A&E has a new show called Heavy that I’ve caught a few episodes of. It’s kind of a close-to-home show for me, as a fat guy, mostly because I don’t like seeing my own poor habits reflected back at me, but it’s also powerful for that same reason.
The format is a profile of two people per hour-long episode as they work for six months to change their habits and drop the weight. They have personal trainers and dietitians to help them along the way, and they get to attend what looks to be a high-dollar weight loss spa/resort for the first month.
“Heavy” in more ways than one
One thing I like about the show is that they don’t make it into a shiny experience. They’re pretty candid about the fact that these people, some of whom weigh well over half a ton, are in danger of death. Diabetes, strokes, and heart failure are all very real possibilities for them.
As I say, it’s tough to watch for me, but also a good reminder of how easy it is to become lax mentally, which is an important part that I think the show does not explore that well.
The chick in the first episode gets a little testy at her personal trainer, Britny. I can understand wanting to be testy with Britny for a few reasons, not least of which being the spelling of her name, but let’s assume that her name was her parent’s doing and not under her control.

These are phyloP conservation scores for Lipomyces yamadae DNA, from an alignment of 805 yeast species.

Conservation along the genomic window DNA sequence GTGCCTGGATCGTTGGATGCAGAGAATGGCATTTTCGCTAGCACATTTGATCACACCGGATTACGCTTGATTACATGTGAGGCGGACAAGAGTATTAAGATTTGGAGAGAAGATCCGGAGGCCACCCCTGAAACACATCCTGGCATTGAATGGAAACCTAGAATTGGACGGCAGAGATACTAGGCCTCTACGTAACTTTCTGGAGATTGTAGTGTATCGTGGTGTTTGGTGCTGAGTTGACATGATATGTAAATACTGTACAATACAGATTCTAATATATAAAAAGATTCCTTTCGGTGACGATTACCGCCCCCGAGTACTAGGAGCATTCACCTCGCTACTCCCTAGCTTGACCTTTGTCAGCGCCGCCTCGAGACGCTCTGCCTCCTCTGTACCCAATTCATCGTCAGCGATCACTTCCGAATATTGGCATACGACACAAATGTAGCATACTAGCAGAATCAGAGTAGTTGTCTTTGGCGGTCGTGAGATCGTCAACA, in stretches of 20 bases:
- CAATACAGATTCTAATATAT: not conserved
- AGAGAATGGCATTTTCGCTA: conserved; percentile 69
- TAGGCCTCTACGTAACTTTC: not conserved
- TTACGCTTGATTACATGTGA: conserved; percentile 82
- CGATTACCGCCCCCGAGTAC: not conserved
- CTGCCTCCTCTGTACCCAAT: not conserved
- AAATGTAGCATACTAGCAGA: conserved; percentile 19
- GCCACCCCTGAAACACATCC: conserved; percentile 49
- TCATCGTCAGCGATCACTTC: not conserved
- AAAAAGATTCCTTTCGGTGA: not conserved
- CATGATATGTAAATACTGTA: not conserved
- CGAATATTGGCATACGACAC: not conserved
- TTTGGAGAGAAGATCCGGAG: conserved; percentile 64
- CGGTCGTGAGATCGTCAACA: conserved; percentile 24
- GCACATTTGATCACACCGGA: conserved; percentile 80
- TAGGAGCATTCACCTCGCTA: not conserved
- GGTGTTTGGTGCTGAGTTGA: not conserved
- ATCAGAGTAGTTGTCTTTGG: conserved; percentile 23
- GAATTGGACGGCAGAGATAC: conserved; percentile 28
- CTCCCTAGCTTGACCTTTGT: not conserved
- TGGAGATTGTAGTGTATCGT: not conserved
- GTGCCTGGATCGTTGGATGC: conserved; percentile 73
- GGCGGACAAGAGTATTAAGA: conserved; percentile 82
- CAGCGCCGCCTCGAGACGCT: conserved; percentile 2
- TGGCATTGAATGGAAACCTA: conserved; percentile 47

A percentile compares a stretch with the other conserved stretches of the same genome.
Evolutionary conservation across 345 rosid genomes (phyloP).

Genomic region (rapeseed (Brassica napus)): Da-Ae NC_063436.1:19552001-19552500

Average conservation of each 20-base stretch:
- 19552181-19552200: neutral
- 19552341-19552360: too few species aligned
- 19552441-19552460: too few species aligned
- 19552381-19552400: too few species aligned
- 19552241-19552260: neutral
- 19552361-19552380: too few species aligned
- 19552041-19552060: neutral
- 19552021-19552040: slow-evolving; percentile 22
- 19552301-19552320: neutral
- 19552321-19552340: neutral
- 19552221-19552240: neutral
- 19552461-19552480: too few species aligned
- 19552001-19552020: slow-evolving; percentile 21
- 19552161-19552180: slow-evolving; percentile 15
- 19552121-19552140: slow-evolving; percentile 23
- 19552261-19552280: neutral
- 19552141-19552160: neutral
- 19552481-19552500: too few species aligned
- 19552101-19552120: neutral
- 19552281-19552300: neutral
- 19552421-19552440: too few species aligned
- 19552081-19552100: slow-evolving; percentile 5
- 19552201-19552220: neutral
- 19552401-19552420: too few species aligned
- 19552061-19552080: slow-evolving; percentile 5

In episode 3 of Heavy, the full horror of Britny’s true colors are revealed:
The show fails to address Britny’s unfortunate triathletism. You might be saying to yourself, “But Jim, couldn’t she merely be a time trialist? How do you know she’s a triathlete?” and my answer to that is simple: She’s brought a TT/tri bike to a group ride. QED.
That aside, the chick that Britny is training in episode one has this to say about working with her:
No matter how awesome a personal trainer is, no fat person wants to work with a personal trainer that’s never been fat. [sic]
This is an interesting point, and one that I can identify with. It is easy, as a fat person, to want to dismiss a personal trainer on the basis that they don’t know what it’s like to have the mental fortitude of a half-melted marshmallow, but on the other hand, there really aren’t that many personal trainers who used to be enormous. Fat people tend to stay fat and then die.
I trust my financial guy Jordan completely, for instance, and to my knowledge he has never been a penniless hobo.
Lastly, I want to point out that, in my opinion, the most important thing you are training when you start a life change of any kind is your mind. Being more fit is awesome and losing weight is an undeniable benefit, but learning how to think — about yourself, about food, about fitness, about life in general — is the most important thing of all.
You just don’t know how far you can go until you start going. You think you know, but you don’t!